The release of Swaarangi became highly eventful because of the series of events and incidents that took place before release. The film was already amongst the eagerly awaited releases because it marked the comeback of Lollywood’s ace-actress Resham after around nine years to the silver screen. The Resham factor was quite big for the spectators but to their disappointment the film was first banned by Central Board of Film Certifications to be released in Islamabad and cantonments areas because of being controversial and “representing an inappropriate image of Pakistan”. Later, its release date was changed to coincide with the release of another eagerly awaited drama film Manto as it got passed by the censor board of Punjab. And then just few days before its release, it was also passed by the censor board of Sindh but followed by remarks from the board’s chairman Fakhr-e-Alam about “the extremely poor quality of the film”. This did not only jeopardize the release of Swaarangi but also created a strange aura around the film and made everyone dubious of it.
Before reviewing the film it is important to bust two myths surrounding the film. The first one is related with having controversial and inappropriate content which could tarnish the image of Pakistan and its answer is straight no. Not at all. I am highly surprised why such unfair and incorrect remarks were given about the film by the Central Board. There is nothing in the film which is anti-Pakistan in any sense or which has not been seen by the people before on TV or cinema. Such stories have even been showed on PTV, but may be in different context and style, but it is nothing indigestible except that if the definition of “anti-Pakistan” has been changed recently.
The second myth is related with the extremely poor quality of the film and it, unlike the first one, carries some weight. The definition of quality is multi-dimensional and if Fakhr-e-Alam was worried about the picture quality, camera work and editing of the film then he was absolutely right as the film really lacked in these departments. Especially the picture quality and camera work is of very poor standard and it will really agonize the viewers who have spent money to watch the film. Their money has a value and the filmmakers should really understand what they are selling to the people who are willing to pay them money even before watching the film. Perhaps, in other departments the film does not disappoint much, so it is also unfair to label the film as having “extremely poor quality” and suggesting the distributors to “voluntarily withdraw the application”. Let the people decide its fate.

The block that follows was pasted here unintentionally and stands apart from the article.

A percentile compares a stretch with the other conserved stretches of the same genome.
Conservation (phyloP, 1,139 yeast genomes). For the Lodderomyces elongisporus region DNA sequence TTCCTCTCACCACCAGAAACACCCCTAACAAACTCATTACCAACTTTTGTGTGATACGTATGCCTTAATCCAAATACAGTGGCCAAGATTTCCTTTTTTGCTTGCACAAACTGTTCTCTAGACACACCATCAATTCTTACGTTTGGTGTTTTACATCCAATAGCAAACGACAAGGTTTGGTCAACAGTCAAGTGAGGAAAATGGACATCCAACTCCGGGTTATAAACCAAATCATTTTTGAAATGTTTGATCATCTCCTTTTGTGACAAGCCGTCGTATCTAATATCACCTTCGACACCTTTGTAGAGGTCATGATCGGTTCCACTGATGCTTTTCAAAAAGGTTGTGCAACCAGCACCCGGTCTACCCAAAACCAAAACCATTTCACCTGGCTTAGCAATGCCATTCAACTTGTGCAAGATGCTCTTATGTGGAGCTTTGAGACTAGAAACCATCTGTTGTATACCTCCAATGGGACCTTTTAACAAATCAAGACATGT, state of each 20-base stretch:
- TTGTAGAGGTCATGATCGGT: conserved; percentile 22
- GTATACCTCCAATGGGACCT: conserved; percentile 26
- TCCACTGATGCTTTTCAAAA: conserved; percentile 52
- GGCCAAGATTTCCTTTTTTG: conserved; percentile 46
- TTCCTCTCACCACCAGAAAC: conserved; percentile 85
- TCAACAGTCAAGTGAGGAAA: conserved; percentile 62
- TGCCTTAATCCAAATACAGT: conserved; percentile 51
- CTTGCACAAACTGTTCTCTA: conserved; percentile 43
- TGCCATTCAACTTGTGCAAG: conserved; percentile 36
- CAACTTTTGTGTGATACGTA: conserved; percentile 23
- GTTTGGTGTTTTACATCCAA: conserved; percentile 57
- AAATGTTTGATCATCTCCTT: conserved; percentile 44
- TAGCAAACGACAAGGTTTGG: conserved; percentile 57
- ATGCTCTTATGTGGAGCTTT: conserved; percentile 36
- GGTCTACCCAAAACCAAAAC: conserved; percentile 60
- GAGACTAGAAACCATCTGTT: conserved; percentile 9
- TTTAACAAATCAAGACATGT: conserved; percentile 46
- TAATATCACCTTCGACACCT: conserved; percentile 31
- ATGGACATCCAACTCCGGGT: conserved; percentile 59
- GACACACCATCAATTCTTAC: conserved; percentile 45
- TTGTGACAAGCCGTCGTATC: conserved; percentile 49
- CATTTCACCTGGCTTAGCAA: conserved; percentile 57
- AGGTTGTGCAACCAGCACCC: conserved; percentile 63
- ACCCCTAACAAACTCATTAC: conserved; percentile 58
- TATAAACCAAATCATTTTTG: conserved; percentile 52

Now coming to the content of the film and what it has in its plate to offer, beside its shortcomings.
Swaarangi is set in an impoverished and barren area somewhere in Punjab or Baluchistan and the story revolves around the lives of Salma (Resham), her husband Jamal (Naveed Akbar), their two sons and Zaryaab (Waseem Manzoor) the childhood friend of Jamal who has a bad influence on him and has an ulterior motive to destroy his life. Zaryaab is the supplier of drugs in the area and he works for a powerful and ferocious syndicate Saeein (Ayub Khooso) who has a control over a vast area. Zaryaab makes Jamal take his sons to Saeein to put them on work and it starts a long turbulent journey for Jamal and his two sons. Salma knowing that Zaryaab has done a damage to her family takes steps to teach Zaryaab his lessons. The unconventional ending of the film will surely be a surprise and will stay with you for quite some time.
Phida Hussain, who also gave a cameo performance is the film, as a writer and director of the film tried to give his best but he failed to deliver fully. The major onus of film’s shortcomings fall on the shoulder of Hussain as the leading man behind the project. The film heavily and sinfully lacked in the picture quality, camera work and editing departments. Perhaps, Hussain’s work is not a total mess as it shows his passion and skills both as a writer and director despite some shaky and blurred shots.
Another obvious issue with the film is the language and accent of its characters. Being a story set in a highly deprived and destitute area, the characters speak great Urdu in a an accent that would put many to shame.
Film’s small cast is mostly comprised of the new comers with notable names Waseem Manzoor and Naveed Akbar. Both actors gave good performances. Naveed Akbar’s performance in the later parts surely impresses as compared to the starting portions. Waseem Manzoor is a gem and has potential for delivering excellence. The actor must be taken seriously and all directors should sit up and take notice of this young gentleman who has a brilliant screen presence. Its his strong performance as Zaryaab which is one of the major plus points of the film.
Besides the male actors, the only lady in the film, Resham was equally good in the film. However, her role was quite limited which gave an impression of guest appearance by the actress. Also, she was looking too beautiful for her character and she probably forgot that women fo such background dont have perfectly manicured nails. Oops.
Ayub Khosoo had a guest appearance and he was as amazing and terrifying as he used to be in the days of yore on PTV as a perfect antagonist.
The background score of the film is an average effort. It could have been better. I had listened to three songs of the film on Patari which are really amazing but to my dismay these are not included in the film. Peeran by Asrar could have been a very good addition.